Nearly six years after the nation's most prestigious body of medical researchers reported that as many as 100,000 Americans die each year from medical mistakes, Congress this week passed long-debated legislation aimed at improving patient safety.
The measure -- which was approved by the Senate last week and the House on Wednesday and now goes to President Bush -- would create a network for reporting and analyzing medical errors, with a goal of reducing future mistakes.
The 1999 report on medical errors from the Institute of Medicine called for a nationwide mandatory reporting system. The bill passed this week would make it voluntary for hospitals to report mistakes. Reports would be confidential, and the information could not be used in malpractice suits.
Currently, 23 states have systems for collecting reports of mistakes, all but one of them mandatory. Hospitals and health providers have argued against mandatory reporting, contending that a voluntary system would be more effective at getting doctors and hospitals to participate.
J. Edward Hill, president of the American Medical Association, said there was "great debate" after the 1999 report about whether to make the national system mandatory. "We think voluntary systems will make people want to report," he said.
Under the new plan, hospitals would be encouraged to report their mistakes confidentially to groups that will be known as patient safety organizations. The groups could then contract with the hospitals to analyze their mistakes and develop ways to prevent errors. The federal government would play the role of coordinator, developing the computer network used by the safety groups to collect and analyze the data. The estimated federal cost over five years is $60 million.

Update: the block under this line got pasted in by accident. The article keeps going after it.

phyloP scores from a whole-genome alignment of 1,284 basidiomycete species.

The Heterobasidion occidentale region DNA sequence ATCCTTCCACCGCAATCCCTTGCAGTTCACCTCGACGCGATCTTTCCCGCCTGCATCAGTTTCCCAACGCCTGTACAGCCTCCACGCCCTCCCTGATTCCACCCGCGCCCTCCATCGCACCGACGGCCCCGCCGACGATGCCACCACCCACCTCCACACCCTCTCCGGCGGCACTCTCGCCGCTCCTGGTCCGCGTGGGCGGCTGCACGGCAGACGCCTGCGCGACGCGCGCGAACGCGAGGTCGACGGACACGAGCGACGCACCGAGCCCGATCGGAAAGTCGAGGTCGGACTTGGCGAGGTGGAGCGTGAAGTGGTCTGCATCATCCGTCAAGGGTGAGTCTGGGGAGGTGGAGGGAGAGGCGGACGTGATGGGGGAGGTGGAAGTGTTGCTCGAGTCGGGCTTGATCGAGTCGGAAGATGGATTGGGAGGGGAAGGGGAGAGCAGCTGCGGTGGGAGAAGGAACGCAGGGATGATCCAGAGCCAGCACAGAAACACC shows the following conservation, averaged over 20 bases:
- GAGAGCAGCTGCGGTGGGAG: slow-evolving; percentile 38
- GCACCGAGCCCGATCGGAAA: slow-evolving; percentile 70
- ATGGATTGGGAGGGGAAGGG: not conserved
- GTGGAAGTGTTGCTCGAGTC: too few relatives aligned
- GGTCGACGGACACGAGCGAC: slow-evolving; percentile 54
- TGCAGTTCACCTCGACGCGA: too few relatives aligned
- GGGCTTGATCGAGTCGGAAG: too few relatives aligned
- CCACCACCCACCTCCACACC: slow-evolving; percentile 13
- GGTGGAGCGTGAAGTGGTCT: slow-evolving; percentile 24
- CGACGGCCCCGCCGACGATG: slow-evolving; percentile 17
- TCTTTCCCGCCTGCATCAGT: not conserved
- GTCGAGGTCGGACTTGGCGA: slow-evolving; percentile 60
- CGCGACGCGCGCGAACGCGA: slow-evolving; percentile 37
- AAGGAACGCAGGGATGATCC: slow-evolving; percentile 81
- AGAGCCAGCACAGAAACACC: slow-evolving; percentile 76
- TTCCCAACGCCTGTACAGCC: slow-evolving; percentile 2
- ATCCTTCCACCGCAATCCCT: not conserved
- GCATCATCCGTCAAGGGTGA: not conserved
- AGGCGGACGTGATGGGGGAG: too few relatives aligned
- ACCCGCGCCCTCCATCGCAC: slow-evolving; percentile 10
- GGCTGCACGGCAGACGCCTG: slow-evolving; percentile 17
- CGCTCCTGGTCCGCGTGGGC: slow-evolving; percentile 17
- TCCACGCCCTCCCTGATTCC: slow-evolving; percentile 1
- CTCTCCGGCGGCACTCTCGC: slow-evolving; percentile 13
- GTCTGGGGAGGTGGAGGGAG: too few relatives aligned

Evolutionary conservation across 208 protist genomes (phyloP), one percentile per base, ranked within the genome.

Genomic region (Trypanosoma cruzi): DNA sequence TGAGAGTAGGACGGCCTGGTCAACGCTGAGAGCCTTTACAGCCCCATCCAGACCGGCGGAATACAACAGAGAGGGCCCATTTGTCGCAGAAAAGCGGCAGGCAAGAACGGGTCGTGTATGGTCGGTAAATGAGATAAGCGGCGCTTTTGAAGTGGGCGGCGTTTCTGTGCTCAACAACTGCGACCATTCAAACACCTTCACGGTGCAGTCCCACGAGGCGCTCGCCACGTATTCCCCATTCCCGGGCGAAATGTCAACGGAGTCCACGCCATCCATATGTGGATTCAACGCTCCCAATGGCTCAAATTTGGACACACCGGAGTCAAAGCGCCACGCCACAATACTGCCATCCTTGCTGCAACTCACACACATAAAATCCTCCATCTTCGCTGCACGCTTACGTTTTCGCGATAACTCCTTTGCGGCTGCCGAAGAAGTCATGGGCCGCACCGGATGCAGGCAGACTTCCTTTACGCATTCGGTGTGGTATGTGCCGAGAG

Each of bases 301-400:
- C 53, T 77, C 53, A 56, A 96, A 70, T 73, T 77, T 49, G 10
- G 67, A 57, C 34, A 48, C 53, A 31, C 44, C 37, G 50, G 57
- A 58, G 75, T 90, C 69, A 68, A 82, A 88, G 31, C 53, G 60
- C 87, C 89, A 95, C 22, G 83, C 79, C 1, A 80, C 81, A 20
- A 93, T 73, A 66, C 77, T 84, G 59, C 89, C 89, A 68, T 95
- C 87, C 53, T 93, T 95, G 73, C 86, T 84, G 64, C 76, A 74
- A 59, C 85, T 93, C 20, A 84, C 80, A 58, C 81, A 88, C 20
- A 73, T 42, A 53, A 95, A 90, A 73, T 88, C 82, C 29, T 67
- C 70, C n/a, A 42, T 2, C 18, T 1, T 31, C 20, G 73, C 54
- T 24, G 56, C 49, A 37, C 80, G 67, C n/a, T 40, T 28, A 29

Backers of the legislation said that the reporting network would provide a national framework for studying why medical mistakes happen and for sharing prevention techniques.
Debra L. Ness, president of the National Partnership for Women and Families, called the bill "an important first step."
"It's one thing to report mistakes," she said. "It's another thing to put systems in place to fix the problem."
Some consumer advocates and researchers expressed concern that the system could duplicate efforts by state groups.
Jill Rosenthal, a health analyst who tracks patient safety for the National Academy for State Health Policy, said it is unclear how the patient safety organizations and state groups would work together, if at all. "If you are a hospital, are you going to report to both the state and a patient safety organization?" Rosenthal asked. "Are they going to share information?"
There are variations in how the state groups collect and use the data, and how much information they share with consumers, research by Rosenthal's organization shows. Some states publish the names of hospitals and the types of errors; others keep the names of the hospitals confidential and only publish aggregate data.
Virginia and the District do not require reporting of medical errors. Maryland requires hospitals to report errors, but the legislation does not allow for the disclosure of hospital names. "We . . . think it could have a chilling effect on reporting if we link the names," said Carol Benner, director of the state's Office of Health Care Quality.